I would love what I do more if it wasn’t for all these clients… What?!?
That’s not true… I feel that way at times, but it’s not true.
That feeling comes when I know I just let a client walk all over me. It’s not their fault you see… It’s mine. Sometimes I’m afraid to lose a client, so I will lie down and let them wipe their shoes on my back.
Again; it’s not their fault. They are just asking for things they think they need. And who can blame them. They have a goal to get more sales and all they are doing is trying to get this particular ad, or that particular sales page, or this particular web site in perfect shape to capture the most sales and leads they can.
But Mike, how come it seems like every time this happens it is always last minute rushed items that go against everything I know about design, user experience and overall business practices?
Good question campers… I’ll tell you why – Because you haven’t trained your clients.
Look, I know it’s easier said than done. There is a lot of competition out there for what we do. The last thing anyone wants to do is make a client, who is paying you with real money and everything, mad enough to leave you.
This thinking is silly. If you have clients that have been with you and have enjoyed the work that you do chances are they want to stay with you. If you have a client that hangs the “I might go somewhere else because they will do everything I say and they are cheaper” threat over your head you may want to evaluate that relationship to see if there is any benefit to having it. I know; I know… the whole paying with real money thing… Your time and skill set is worth more than that. You don’t need to take that kind of abuse.
So… what’s this whole “training my clients” thing all about? Another good question campers… you are very sharp today.
The way I want to discuss today is: you can make your client realize, beyond the shadow of doubt, that last minute changes and guessing is going to hurt their business. How do you do that? Charge them “rush fees” or “late fees.”
I can hear it… you’re saying “whoa, whoa, whoa there horsey… that is not going to go well.”
It can go well. You need to have a very open and honest conversation about what your time is worth with your client. Tell them what your rate is and tell them what your rate is when things are outside your normal agreed upon turnaround time. Show them some examples of work that was done with a reasonable turnaround and compare it to something that was done with a “drop it like it’s hot” timeline. Point out how much better the project could have gone if you had the proper time to execute. And most importantly… explain in detail what you personally gave up to get this project done on that timeline. You need to show your client that your personal time has a value to it and if a project needs to invade that time there will be a cost associated with it.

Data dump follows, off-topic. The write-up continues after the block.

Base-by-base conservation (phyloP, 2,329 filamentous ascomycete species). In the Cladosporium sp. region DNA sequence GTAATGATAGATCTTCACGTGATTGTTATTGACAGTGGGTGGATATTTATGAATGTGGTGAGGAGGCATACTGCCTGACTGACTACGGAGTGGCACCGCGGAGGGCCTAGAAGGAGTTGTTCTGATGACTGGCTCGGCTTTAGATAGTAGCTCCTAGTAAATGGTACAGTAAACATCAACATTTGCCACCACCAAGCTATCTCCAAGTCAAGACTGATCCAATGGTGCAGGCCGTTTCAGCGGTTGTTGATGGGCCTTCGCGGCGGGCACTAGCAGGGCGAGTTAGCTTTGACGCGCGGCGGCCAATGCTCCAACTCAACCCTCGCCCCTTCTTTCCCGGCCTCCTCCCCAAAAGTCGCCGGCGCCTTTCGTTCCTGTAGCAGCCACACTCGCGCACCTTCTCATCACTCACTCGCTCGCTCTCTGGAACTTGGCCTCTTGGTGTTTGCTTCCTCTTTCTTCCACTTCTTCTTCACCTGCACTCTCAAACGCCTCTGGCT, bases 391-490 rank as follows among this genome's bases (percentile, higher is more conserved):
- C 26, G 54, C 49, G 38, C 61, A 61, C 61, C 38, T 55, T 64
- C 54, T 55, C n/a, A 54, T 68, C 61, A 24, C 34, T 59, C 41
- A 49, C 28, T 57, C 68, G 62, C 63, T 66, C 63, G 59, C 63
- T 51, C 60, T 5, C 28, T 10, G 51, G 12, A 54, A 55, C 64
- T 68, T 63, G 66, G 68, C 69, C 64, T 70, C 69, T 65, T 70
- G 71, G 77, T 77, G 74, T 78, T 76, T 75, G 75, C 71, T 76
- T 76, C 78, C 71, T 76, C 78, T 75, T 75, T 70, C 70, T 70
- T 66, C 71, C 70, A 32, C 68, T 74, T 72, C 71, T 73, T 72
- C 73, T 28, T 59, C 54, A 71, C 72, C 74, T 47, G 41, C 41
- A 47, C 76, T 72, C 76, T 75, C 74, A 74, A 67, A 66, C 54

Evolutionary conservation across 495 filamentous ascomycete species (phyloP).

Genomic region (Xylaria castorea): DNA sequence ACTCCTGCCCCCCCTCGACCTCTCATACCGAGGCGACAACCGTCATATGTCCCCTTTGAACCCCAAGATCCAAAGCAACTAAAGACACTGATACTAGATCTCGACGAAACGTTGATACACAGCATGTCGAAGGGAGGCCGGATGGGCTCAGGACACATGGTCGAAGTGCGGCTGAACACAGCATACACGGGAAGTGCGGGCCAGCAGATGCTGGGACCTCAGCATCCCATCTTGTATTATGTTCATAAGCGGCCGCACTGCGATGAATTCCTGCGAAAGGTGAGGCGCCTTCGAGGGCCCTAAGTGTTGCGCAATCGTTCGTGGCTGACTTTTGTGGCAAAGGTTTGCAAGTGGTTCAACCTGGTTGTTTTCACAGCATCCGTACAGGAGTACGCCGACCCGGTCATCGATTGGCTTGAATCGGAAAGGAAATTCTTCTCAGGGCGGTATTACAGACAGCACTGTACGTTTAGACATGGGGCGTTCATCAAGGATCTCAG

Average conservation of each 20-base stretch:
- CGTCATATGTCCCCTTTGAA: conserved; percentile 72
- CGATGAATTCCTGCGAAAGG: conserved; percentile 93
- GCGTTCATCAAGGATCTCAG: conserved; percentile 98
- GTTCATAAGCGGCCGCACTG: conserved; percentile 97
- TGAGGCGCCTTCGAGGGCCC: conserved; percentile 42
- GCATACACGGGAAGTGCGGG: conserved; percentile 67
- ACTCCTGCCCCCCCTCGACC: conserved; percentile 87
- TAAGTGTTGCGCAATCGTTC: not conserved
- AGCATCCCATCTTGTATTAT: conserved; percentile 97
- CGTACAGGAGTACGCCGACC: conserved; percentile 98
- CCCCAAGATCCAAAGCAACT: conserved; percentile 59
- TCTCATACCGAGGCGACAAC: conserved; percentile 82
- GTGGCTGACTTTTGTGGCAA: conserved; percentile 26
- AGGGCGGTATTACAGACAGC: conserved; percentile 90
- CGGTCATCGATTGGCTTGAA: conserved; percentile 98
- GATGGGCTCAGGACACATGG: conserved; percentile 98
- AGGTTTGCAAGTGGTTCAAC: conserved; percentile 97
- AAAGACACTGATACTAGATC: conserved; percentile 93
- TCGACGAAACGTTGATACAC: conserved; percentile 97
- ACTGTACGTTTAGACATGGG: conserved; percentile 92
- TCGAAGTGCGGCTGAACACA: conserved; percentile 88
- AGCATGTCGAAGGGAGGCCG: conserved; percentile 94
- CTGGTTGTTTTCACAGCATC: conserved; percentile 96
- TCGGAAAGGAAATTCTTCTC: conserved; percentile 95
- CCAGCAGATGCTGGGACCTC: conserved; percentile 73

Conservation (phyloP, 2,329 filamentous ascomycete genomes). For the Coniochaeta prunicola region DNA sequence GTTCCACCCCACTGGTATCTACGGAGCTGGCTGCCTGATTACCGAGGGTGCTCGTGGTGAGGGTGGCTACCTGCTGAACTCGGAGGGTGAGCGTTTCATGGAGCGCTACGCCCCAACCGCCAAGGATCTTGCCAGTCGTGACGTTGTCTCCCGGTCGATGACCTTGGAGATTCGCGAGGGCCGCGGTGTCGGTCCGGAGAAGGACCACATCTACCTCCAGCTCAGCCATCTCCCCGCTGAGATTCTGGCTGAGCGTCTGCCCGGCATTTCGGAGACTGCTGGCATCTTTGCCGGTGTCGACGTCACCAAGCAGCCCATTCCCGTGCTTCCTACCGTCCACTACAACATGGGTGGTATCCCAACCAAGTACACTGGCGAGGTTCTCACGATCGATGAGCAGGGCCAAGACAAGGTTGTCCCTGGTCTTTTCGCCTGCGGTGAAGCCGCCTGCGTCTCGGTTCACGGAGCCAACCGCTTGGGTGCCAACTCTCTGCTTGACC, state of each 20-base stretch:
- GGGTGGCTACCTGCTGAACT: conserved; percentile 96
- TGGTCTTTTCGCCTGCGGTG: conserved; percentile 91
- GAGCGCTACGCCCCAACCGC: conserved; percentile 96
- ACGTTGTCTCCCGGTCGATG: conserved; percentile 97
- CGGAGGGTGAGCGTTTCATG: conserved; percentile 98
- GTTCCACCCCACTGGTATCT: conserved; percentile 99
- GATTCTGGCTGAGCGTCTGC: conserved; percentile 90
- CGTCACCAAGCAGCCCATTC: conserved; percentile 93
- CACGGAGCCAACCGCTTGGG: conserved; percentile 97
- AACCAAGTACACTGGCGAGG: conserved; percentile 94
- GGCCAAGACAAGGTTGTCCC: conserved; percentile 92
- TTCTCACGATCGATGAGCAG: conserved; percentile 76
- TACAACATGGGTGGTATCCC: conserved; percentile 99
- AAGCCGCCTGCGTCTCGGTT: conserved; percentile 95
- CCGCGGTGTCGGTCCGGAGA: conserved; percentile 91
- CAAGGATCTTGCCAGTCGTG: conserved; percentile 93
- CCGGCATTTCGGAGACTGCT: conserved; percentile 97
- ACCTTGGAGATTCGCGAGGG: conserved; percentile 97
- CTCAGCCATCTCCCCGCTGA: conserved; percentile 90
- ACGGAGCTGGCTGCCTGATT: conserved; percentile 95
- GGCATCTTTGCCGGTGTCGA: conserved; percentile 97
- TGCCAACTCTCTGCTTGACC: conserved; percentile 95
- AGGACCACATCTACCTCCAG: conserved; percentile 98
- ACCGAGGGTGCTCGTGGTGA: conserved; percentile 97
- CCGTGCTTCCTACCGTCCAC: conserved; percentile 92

Chances are a good, conscientious client will look at that and say… “We won’t need to use the rush charges; we’ll have all our stuff hammered out in reasonable time.” That may not always be the case… life does move in mysterious ways and there may be a day that they will have to rush something.
Now… the flip side of that is you will inevitably get a client who doesn’t understand what you mean by “rush charges” and will feel the sting when they get the bill. It may take their breath away and you may even need to have a conversation about it. This will be your opportunity to reinforce and explain that the “rush charge” protects them and puts them at the top of the priority of all other work going on. You also can make sure they understand the value of your time once again.
A good client will grumble a bit, but they will understand in the long run and do their best not to have anymore “rush charges.” Good clients, over time, understand the value of your time and want the relationship to work because they see that it is mutually beneficial. A good client will appreciate the reminder that they have a part to play in this relationship.
Bad clients will do one of two things; they will either drop you because they think your rush charges are outrageous or they will keep giving you last minute projects because they don’t care about “rush charges.” This then, is your opportunity to evaluate the value of this client.
The bottom line is, if you make your clients aware of how awesome the project is going to turn out given the proper time to execute, how valuable your time is both professionally and personally, and how you are willing to help them out any way you can to make this mutually beneficial relationship work, you will have a happy client who will agree to the terms of your relationship and respect the value of your time and talent.
Saving your clients from themselves sometimes requires a little “tough love.” The sting of the “rush charge” can right the ship at times. It may even teach your clients to prepare better on their end and help you deliver an amazing product for them.